VANCOUVER - Still smarting from the memory of this spring's Stanley Cup riots, authorities in B.C.'s largest city vow there will be no repeat of post-championship hooliganism following the Grey Cup on Sunday.
Vancouver Mayor Gregor Robertson, the Vancouver Police Department and Grey Cup officials all say they've learned lessons from the rioting that broke out in downtown Vancouver after the NHL Canucks lost the seventh game of the Stanley Cup final to the Boston Bruins.
Events outside BC Place will shut down before the game between the Winnipeg Blue Bombers and hometown B.C. Lions. There will be no outdoor viewing screens, as those have been cited as a contributing factor to the riots in June.
The Vancouver Police Department has also made it clear authorities will not tolerate the consumption of alcohol in public.
But police also suggested it may be unfair to compare the November CFL championship, which arrives at the end of three weeks of playoffs, to the final game of the NHL playoffs, which lasted two-and-a-half months.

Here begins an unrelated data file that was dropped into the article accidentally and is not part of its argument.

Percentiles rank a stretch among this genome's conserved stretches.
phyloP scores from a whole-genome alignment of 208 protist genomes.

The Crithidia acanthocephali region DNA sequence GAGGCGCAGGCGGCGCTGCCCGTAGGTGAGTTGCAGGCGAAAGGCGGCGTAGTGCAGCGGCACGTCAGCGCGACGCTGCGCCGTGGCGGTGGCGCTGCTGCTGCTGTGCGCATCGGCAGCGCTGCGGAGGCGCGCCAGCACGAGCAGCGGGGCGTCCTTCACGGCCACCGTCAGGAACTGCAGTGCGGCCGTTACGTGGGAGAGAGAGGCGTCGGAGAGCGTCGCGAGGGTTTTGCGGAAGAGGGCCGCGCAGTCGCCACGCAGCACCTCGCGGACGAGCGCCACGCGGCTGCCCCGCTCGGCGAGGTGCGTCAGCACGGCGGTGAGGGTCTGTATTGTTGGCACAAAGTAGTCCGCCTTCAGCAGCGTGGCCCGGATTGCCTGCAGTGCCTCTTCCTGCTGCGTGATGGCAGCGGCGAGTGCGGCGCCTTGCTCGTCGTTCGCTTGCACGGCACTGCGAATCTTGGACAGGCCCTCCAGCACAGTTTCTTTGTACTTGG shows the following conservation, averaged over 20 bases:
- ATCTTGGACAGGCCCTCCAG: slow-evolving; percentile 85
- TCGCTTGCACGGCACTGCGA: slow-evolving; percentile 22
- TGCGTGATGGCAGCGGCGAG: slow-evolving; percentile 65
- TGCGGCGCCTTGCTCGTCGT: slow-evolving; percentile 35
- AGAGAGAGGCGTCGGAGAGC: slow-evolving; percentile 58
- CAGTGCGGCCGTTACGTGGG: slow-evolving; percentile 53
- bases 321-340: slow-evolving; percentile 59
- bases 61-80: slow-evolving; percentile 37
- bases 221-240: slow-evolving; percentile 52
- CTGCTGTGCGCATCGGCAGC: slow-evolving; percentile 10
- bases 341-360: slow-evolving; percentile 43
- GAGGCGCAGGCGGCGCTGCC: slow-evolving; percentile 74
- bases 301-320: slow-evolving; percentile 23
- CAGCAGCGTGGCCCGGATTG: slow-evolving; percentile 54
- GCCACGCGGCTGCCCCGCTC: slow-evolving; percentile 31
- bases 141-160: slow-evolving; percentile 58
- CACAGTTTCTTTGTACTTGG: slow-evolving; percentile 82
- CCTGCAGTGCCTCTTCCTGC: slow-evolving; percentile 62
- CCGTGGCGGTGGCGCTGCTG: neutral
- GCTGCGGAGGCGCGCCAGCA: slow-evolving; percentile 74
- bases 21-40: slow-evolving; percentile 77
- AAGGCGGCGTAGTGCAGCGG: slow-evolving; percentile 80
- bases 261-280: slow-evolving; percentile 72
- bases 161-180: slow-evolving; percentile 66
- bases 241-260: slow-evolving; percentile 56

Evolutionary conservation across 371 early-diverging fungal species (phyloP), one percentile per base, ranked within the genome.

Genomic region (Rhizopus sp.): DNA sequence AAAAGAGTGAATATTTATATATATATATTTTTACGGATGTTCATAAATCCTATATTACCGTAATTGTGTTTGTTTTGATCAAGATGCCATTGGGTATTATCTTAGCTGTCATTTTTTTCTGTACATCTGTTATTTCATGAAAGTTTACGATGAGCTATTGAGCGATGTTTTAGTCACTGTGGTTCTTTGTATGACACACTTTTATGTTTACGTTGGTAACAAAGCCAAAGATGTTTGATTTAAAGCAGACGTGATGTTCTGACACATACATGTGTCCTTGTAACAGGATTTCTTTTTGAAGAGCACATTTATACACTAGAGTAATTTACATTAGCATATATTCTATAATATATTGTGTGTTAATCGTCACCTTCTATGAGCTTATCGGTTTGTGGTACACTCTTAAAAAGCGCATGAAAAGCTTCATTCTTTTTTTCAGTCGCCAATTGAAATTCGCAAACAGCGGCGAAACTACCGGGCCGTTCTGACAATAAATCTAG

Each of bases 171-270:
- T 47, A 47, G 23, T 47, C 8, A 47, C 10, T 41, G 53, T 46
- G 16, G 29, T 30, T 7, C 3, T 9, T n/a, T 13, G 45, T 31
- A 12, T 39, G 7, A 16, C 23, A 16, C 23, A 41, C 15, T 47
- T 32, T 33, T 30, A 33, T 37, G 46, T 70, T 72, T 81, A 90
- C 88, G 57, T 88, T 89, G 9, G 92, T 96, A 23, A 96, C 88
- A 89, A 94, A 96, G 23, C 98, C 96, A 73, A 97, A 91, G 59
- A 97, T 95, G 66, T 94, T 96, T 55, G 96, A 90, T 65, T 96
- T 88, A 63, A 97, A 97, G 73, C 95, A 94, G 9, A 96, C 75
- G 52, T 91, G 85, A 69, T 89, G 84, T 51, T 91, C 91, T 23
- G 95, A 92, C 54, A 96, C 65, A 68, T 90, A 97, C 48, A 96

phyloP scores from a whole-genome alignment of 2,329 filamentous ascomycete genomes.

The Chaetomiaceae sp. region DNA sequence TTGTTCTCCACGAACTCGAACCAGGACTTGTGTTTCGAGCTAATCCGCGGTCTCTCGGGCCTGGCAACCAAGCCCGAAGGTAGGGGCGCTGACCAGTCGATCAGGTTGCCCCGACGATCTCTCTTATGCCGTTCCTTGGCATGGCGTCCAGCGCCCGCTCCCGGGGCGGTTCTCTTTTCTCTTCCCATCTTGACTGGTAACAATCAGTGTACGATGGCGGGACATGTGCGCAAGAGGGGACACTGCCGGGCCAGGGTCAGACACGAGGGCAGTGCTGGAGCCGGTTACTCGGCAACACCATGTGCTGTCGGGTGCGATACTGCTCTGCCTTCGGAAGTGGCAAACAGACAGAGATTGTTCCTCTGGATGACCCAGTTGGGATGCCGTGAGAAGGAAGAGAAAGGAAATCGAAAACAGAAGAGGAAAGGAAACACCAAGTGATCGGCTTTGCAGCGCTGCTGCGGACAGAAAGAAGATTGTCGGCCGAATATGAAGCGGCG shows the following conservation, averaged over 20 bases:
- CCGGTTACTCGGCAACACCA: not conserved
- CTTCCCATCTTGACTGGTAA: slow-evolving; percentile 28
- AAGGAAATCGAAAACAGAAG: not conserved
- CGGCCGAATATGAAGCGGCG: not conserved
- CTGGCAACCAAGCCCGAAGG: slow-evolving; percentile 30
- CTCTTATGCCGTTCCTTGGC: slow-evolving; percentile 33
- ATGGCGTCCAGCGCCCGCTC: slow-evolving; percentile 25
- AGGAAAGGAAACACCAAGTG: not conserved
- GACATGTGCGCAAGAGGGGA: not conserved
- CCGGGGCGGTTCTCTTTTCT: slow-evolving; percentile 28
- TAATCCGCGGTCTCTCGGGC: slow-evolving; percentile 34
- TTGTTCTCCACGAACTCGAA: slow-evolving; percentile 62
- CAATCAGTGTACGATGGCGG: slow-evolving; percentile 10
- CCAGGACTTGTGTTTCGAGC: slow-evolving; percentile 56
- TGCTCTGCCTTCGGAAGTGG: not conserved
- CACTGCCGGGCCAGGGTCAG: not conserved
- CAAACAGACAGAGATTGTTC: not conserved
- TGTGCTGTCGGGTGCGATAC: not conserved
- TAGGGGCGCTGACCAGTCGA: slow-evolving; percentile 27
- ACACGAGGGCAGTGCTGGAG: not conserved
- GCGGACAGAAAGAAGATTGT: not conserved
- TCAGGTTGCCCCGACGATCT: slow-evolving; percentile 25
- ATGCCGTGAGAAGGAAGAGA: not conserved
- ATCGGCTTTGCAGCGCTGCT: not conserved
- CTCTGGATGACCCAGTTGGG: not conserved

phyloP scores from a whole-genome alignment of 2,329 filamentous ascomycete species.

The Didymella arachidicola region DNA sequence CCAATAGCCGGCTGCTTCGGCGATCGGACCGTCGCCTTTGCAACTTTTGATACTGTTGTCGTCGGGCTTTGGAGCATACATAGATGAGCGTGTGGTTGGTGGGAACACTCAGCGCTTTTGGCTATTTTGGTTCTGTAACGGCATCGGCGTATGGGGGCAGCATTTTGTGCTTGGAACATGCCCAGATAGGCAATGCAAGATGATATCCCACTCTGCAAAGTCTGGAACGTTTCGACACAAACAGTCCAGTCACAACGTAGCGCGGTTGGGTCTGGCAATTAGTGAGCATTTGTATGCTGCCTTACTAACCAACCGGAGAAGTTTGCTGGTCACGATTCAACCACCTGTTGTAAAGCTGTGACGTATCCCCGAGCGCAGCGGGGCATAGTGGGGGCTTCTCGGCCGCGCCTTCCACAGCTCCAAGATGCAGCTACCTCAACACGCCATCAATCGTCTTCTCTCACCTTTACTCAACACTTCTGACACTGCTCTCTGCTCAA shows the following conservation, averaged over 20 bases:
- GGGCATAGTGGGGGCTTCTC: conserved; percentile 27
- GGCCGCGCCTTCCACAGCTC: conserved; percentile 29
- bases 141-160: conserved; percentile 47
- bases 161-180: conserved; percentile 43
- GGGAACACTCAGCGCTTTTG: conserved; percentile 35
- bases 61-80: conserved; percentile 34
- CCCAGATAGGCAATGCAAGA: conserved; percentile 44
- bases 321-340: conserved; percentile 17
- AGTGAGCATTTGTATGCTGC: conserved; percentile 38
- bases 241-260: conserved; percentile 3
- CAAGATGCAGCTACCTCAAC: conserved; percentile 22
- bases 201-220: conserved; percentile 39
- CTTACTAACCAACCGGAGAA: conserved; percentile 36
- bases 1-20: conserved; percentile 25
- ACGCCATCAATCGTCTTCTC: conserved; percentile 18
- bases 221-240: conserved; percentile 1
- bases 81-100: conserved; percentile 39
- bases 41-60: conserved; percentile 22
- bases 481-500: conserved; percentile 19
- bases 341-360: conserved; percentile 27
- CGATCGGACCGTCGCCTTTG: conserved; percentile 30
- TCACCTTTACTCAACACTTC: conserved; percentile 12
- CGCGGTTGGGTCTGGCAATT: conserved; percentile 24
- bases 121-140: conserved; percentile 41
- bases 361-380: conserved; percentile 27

"There are many differences between the two events, one being the time of year and the weather and the other being that there are no outdoor viewing areas (or) venues for the event," said Const. Lindsey Houghton, a spokesman for the Vancouver police.
"So there is no reason why anyone would be outside to watch the game, as they did during the Cup finals. There is nowhere to do that."
Visiting fans say they believe crowds will behave well after the game, regardless of whether the Bombers or the Lions win the cup.
"They don't have any TVs set up. And it's not the same crowd," said Cameron Klause, an Edmonton Eskimos' fan who flew in from Alberta.
Houghton said the Grey Cup organizing committee has worked hard to ensure the event is fun and family-oriented.
"The policing component is just one small part of what is going to be a great weekend of football here in Vancouver," he said.